For a weak recurve (25lbs or less) it’s not necessary to reinforce the tips of the limbs. A few small files I use for jewelry worked well to carved the notches. Be sure to round over the edges of the groove so that the string won’t wear out with use.
For these lighter bows nylon twine will be more than strong enough to serve as a string. The twine itself is a bit too narrow for the nocks of arrows to grab and shoot accurately. This can be worked around by twisting the string in a special way (shown below) to double its thickness.
Before making the twisted string, determine how long it will need to be by stringing your bow with a bit of untwisted twine. Tie two bowlines on either end of the twine and string the bow.
A string that is too long or too short for the bow will greatly hinder its performance. The distance between the string and the riser is called the brace height. Although it will be slightly different for each bow a good ballpark range is around 7” for the brace height.
To make the twisted string that will actually go on the bow, cut a piece of twine that is three times the length of the twine just used to string the bow.
A video showing how to twist the string is below. In case its hard to see, here’s what is happening: Fold the string in half with a loop on one side. Pinch the end of the loop with one hand. With your index and thumb of the other hand, twist the top strand away from you. At the end of the twist grab the bottom strand between the top of your index finger and the pad of your middle finger. Rotate your hand back to the front while holding all the strands. Inch your hand that is pinching the loop toward the newly formed twist. Repeat. NOTE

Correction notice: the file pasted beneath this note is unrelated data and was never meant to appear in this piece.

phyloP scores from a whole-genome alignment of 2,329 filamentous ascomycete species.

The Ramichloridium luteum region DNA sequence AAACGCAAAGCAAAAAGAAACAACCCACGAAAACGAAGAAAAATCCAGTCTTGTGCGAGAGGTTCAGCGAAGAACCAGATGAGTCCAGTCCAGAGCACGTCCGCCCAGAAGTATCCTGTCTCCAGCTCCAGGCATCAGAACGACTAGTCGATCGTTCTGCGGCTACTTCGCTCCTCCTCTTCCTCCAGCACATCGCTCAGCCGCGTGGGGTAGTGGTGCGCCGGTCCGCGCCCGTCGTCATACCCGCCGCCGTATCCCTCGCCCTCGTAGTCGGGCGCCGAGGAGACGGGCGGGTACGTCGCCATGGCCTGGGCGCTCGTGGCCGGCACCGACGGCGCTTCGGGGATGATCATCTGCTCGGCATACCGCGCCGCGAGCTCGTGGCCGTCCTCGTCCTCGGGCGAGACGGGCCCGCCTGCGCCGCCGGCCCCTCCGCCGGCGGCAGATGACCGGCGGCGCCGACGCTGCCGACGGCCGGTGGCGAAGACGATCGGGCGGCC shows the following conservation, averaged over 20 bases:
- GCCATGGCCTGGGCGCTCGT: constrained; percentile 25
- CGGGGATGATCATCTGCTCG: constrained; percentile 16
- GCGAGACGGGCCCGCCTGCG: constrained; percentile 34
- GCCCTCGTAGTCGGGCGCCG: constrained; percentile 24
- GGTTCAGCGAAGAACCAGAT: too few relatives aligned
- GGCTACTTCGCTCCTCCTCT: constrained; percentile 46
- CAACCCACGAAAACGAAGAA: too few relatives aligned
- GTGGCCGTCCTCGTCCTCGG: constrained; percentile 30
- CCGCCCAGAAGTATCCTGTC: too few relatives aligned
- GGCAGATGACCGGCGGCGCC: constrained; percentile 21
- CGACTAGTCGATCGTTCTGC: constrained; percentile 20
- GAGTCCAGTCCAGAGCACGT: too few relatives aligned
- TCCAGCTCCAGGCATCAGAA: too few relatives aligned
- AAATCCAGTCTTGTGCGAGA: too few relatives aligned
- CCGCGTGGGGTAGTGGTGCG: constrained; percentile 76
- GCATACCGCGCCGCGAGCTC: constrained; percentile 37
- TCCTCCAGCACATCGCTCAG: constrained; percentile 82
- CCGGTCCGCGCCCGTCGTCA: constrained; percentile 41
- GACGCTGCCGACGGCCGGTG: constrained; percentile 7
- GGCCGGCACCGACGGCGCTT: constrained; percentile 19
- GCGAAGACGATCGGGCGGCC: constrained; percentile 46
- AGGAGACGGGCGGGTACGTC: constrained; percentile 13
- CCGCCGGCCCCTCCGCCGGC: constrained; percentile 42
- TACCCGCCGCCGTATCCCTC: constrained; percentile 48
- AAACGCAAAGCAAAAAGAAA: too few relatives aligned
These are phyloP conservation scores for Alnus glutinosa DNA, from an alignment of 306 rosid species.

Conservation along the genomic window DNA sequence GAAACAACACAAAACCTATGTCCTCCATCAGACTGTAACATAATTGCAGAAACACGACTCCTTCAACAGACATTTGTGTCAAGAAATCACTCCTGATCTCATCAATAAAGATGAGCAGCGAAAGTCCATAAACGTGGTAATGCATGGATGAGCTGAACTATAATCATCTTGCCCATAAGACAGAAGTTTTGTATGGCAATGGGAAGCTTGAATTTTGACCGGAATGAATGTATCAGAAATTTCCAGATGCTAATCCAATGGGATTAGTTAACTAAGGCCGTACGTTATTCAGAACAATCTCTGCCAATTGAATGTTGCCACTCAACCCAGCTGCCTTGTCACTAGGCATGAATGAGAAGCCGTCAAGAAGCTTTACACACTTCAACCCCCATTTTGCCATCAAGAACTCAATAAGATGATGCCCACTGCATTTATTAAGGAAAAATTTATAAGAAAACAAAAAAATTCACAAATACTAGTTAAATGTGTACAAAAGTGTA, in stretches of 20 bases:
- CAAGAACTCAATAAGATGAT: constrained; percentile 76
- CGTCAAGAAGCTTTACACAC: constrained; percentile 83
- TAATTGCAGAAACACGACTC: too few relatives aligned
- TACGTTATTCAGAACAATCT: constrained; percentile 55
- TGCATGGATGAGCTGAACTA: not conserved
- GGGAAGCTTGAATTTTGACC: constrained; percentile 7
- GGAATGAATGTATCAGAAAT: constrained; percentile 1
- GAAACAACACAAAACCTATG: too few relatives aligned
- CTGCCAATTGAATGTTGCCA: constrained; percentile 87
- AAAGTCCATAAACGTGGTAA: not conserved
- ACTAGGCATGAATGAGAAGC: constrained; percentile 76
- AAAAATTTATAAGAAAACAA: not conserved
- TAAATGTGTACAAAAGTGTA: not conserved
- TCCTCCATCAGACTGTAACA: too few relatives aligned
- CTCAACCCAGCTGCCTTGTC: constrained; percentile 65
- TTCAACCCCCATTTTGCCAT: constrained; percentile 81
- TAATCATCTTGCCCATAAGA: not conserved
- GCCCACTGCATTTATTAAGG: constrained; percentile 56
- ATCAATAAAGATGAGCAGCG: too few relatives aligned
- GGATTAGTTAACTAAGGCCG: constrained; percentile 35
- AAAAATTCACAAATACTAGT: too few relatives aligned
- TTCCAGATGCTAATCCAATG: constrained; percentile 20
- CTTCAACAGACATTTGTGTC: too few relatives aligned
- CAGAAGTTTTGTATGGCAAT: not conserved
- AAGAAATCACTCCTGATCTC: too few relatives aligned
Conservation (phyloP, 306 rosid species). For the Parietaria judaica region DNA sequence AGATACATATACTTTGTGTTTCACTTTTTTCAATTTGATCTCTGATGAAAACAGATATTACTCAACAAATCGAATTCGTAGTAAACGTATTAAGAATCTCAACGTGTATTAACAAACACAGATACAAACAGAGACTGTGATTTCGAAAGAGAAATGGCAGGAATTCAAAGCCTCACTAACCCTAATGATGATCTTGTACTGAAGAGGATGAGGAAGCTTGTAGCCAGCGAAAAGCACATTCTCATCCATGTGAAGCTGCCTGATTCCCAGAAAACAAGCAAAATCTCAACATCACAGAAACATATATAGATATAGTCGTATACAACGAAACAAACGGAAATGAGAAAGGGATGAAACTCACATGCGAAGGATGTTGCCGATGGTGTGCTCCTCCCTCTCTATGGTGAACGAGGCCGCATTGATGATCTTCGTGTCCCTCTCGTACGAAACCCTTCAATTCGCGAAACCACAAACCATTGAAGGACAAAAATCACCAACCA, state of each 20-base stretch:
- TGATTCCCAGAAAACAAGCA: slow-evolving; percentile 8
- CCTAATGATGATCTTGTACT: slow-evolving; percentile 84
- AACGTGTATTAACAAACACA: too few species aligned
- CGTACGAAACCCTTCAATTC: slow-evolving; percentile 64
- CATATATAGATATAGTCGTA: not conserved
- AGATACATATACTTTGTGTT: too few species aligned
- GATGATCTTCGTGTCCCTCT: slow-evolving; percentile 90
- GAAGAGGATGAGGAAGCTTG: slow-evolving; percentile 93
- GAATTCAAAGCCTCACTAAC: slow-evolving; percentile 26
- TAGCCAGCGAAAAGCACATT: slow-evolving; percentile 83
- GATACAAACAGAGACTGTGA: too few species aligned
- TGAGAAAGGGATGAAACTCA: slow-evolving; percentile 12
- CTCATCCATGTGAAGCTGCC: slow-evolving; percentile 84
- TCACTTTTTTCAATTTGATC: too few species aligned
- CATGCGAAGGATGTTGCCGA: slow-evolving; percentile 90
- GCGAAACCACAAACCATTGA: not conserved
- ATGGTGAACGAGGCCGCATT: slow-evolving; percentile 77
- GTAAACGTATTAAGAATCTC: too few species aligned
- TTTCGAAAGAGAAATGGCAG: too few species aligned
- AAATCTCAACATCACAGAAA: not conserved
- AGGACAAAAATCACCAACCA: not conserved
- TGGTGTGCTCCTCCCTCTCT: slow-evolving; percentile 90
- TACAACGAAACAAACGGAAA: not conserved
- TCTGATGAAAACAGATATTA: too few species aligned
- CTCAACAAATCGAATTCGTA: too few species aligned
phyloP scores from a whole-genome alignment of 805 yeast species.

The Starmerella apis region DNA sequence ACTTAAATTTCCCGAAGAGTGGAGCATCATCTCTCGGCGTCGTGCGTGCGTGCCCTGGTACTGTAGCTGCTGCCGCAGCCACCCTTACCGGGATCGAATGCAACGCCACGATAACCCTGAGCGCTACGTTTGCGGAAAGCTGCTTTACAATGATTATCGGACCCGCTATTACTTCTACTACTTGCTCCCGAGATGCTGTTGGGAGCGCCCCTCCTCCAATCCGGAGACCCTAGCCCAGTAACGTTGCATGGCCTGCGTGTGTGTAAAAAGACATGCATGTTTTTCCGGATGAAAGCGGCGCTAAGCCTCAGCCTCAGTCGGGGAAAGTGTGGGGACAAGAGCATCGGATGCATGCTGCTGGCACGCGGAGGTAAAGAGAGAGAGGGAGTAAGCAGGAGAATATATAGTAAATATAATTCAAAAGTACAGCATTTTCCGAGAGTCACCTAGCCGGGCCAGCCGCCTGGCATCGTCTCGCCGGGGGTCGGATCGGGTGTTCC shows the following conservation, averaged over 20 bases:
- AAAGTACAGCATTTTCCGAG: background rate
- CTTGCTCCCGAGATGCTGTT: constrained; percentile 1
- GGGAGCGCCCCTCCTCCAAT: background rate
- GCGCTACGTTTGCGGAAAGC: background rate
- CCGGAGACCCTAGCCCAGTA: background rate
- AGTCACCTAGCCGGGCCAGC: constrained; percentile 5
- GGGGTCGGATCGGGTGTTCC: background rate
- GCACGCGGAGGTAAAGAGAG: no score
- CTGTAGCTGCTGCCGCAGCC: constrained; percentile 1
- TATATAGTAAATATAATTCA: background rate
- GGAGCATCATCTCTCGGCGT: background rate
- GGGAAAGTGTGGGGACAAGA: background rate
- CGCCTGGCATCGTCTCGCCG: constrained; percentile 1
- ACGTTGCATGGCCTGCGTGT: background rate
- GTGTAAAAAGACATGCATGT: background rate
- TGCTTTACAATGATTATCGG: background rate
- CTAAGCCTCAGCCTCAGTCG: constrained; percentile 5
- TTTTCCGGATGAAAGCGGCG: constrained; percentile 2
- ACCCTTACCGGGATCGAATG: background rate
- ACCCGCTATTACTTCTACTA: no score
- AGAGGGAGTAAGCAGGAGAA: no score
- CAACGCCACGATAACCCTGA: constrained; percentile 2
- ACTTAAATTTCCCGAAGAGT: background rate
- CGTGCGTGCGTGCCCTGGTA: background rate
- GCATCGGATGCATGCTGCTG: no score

in this video I am showing the twisting process with the hemp string as it is a lot easier to see in the video than the nylon. You want to twist the nylon twine for the bowstring NOT the hemp.
Now that you have a large piece of twisted nylon twine, tie a double knot in the end to stop it from unwinding and cut and melt the end. Tie a bowline on either side of the string at the appropriate spot on the string Follow each bowline up with a simple overhand knot and cut and melt the ends.
Almost done with the string! The section of the string where you grip and nock an arrow takes a lot of abuse while shooting. An additional thin layer of twine can be added to reinforce this area. This process is called serving the string. The serving should span a few inches blow the arrow shelf to a few inches above.
To stop the serving from coming undone and sliding up and down it will be necessary to thread the hemp twine through the bowstring. A small nail can be inserted into the twisted bowstring to aid in threading the hemp. The tape in the above photo serves to hold the hemp in place during the twisting.
This method is similar to a basic whipping. However, the hemp to weak to try and pull the end loop back into the coil. Instead, thread the working end of the hemp through the tiny exposed look and through the bowstring. Tie a clovehitch, trim the excess and apply a dab of superglue on the end to keep it from coming undone.